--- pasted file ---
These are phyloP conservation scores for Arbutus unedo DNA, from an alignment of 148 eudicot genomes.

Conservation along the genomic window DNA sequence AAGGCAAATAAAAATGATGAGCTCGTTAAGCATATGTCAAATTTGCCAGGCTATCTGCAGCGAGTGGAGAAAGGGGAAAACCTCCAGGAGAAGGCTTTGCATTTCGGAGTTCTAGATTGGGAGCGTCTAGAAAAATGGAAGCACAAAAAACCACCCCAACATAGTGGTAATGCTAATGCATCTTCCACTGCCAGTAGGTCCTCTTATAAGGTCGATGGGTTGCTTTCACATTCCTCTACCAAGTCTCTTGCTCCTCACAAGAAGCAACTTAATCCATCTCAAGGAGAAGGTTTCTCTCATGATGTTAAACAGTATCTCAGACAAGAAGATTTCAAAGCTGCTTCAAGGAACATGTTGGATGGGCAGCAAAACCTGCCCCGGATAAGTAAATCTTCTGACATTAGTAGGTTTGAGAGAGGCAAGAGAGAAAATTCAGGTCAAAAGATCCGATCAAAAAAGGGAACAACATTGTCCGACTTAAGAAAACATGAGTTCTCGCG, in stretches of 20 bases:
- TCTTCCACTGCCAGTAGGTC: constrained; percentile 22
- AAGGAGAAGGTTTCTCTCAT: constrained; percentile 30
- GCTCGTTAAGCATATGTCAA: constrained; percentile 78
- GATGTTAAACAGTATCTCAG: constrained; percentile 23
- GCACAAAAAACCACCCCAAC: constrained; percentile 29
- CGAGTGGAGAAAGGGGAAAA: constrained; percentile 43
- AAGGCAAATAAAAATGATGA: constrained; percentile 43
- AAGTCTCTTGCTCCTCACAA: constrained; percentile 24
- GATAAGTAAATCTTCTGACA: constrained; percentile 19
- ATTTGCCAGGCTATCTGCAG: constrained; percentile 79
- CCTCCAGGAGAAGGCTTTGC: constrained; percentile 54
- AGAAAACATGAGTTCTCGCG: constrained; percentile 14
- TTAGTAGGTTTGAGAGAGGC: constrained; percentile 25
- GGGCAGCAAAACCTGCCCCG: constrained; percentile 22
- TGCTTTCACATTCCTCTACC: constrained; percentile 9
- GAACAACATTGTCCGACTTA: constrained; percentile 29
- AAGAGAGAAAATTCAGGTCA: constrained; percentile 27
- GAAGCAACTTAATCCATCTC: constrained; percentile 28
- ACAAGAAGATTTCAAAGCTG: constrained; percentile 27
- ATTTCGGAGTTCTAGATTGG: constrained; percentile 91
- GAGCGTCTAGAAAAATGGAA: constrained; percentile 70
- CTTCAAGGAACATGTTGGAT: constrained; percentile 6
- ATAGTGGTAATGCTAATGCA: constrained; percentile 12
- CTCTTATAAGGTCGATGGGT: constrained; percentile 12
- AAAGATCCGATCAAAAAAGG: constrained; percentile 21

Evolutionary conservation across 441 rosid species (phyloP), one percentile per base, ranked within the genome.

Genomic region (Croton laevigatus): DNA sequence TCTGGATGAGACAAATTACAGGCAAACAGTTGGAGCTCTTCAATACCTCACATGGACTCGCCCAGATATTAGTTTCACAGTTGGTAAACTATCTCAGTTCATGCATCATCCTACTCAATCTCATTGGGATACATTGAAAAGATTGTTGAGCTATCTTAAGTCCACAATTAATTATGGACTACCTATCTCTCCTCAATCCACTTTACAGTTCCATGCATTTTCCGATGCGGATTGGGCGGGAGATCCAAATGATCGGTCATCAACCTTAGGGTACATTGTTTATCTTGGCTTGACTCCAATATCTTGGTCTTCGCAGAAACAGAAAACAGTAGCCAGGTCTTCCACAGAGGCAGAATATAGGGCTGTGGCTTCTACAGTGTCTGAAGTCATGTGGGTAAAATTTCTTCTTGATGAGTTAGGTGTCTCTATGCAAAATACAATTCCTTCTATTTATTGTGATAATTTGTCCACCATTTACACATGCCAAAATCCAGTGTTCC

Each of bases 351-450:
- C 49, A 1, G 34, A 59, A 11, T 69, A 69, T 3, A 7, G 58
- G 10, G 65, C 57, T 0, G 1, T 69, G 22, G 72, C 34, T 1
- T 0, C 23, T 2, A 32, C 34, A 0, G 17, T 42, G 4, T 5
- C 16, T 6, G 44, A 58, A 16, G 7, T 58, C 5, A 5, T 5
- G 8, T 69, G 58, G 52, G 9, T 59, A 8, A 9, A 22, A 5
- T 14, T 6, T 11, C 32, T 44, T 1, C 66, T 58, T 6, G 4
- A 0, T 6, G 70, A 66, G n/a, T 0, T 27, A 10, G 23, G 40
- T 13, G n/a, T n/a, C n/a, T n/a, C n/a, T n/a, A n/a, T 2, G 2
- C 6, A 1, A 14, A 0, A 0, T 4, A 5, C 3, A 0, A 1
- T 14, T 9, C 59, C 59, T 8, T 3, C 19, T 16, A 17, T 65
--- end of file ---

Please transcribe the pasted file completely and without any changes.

These are phyloP conservation scores for Arbutus unedo DNA, from an alignment of 148 eudicot genomes.

Conservation along the genomic window DNA sequence AAGGCAAATAAAAATGATGAGCTCGTTAAGCATATGTCAAATTTGCCAGGCTATCTGCAGCGAGTGGAGAAAGGGGAAAACCTCCAGGAGAAGGCTTTGCATTTCGGAGTTCTAGATTGGGAGCGTCTAGAAAAATGGAAGCACAAAAAACCACCCCAACATAGTGGTAATGCTAATGCATCTTCCACTGCCAGTAGGTCCTCTTATAAGGTCGATGGGTTGCTTTCACATTCCTCTACCAAGTCTCTTGCTCCTCACAAGAAGCAACTTAATCCATCTCAAGGAGAAGGTTTCTCTCATGATGTTAAACAGTATCTCAGACAAGAAGATTTCAAAGCTGCTTCAAGGAACATGTTGGATGGGCAGCAAAACCTGCCCCGGATAAGTAAATCTTCTGACATTAGTAGGTTTGAGAGAGGCAAGAGAGAAAATTCAGGTCAAAAGATCCGATCAAAAAAGGGAACAACATTGTCCGACTTAAGAAAACATGAGTTCTCGCG, in stretches of 20 bases:
- TCTTCCACTGCCAGTAGGTC: constrained; percentile 22
- AAGGAGAAGGTTTCTCTCAT: constrained; percentile 30
- GCTCGTTAAGCATATGTCAA: constrained; percentile 78
- GATGTTAAACAGTATCTCAG: constrained; percentile 23
- GCACAAAAAACCACCCCAAC: constrained; percentile 29
- CGAGTGGAGAAAGGGGAAAA: constrained; percentile 43
- AAGGCAAATAAAAATGATGA: constrained; percentile 43
- AAGTCTCTTGCTCCTCACAA: constrained; percentile 24
- GATAAGTAAATCTTCTGACA: constrained; percentile 19
- ATTTGCCAGGCTATCTGCAG: constrained; percentile 79
- CCTCCAGGAGAAGGCTTTGC: constrained; percentile 54
- AGAAAACATGAGTTCTCGCG: constrained; percentile 14
- TTAGTAGGTTTGAGAGAGGC: constrained; percentile 25
- GGGCAGCAAAACCTGCCCCG: constrained; percentile 22
- TGCTTTCACATTCCTCTACC: constrained; percentile 9
- GAACAACATTGTCCGACTTA: constrained; percentile 29
- AAGAGAGAAAATTCAGGTCA: constrained; percentile 27
- GAAGCAACTTAATCCATCTC: constrained; percentile 28
- ACAAGAAGATTTCAAAGCTG: constrained; percentile 27
- ATTTCGGAGTTCTAGATTGG: constrained; percentile 91
- GAGCGTCTAGAAAAATGGAA: constrained; percentile 70
- CTTCAAGGAACATGTTGGAT: constrained; percentile 6
- ATAGTGGTAATGCTAATGCA: constrained; percentile 12
- CTCTTATAAGGTCGATGGGT: constrained; percentile 12
- AAAGATCCGATCAAAAAAGG: constrained; percentile 21

Evolutionary conservation across 441 rosid species (phyloP), one percentile per base, ranked within the genome.

Genomic region (Croton laevigatus): DNA sequence TCTGGATGAGACAAATTACAGGCAAACAGTTGGAGCTCTTCAATACCTCACATGGACTCGCCCAGATATTAGTTTCACAGTTGGTAAACTATCTCAGTTCATGCATCATCCTACTCAATCTCATTGGGATACATTGAAAAGATTGTTGAGCTATCTTAAGTCCACAATTAATTATGGACTACCTATCTCTCCTCAATCCACTTTACAGTTCCATGCATTTTCCGATGCGGATTGGGCGGGAGATCCAAATGATCGGTCATCAACCTTAGGGTACATTGTTTATCTTGGCTTGACTCCAATATCTTGGTCTTCGCAGAAACAGAAAACAGTAGCCAGGTCTTCCACAGAGGCAGAATATAGGGCTGTGGCTTCTACAGTGTCTGAAGTCATGTGGGTAAAATTTCTTCTTGATGAGTTAGGTGTCTCTATGCAAAATACAATTCCTTCTATTTATTGTGATAATTTGTCCACCATTTACACATGCCAAAATCCAGTGTTCC

Each of bases 351-450:
- C 49, A 1, G 34, A 59, A 11, T 69, A 69, T 3, A 7, G 58
- G 10, G 65, C 57, T 0, G 1, T 69, G 22, G 72, C 34, T 1
- T 0, C 23, T 2, A 32, C 34, A 0, G 17, T 42, G 4, T 5
- C 16, T 6, G 44, A 58, A 16, G 7, T 58, C 5, A 5, T 5
- G 8, T 69, G 58, G 52, G 9, T 59, A 8, A 9, A 22, A 5
- T 14, T 6, T 11, C 32, T 44, T 1, C 66, T 58, T 6, G 4
- A 0, T 6, G 70, A 66, G n/a, T 0, T 27, A 10, G 23, G 40
- T 13, G n/a, T n/a, C n/a, T n/a, C n/a, T n/a, A n/a, T 2, G 2
- C 6, A 1, A 14, A 0, A 0, T 4, A 5, C 3, A 0, A 1
- T 14, T 9, C 59, C 59, T 8, T 3, C 19, T 16, A 17, T 65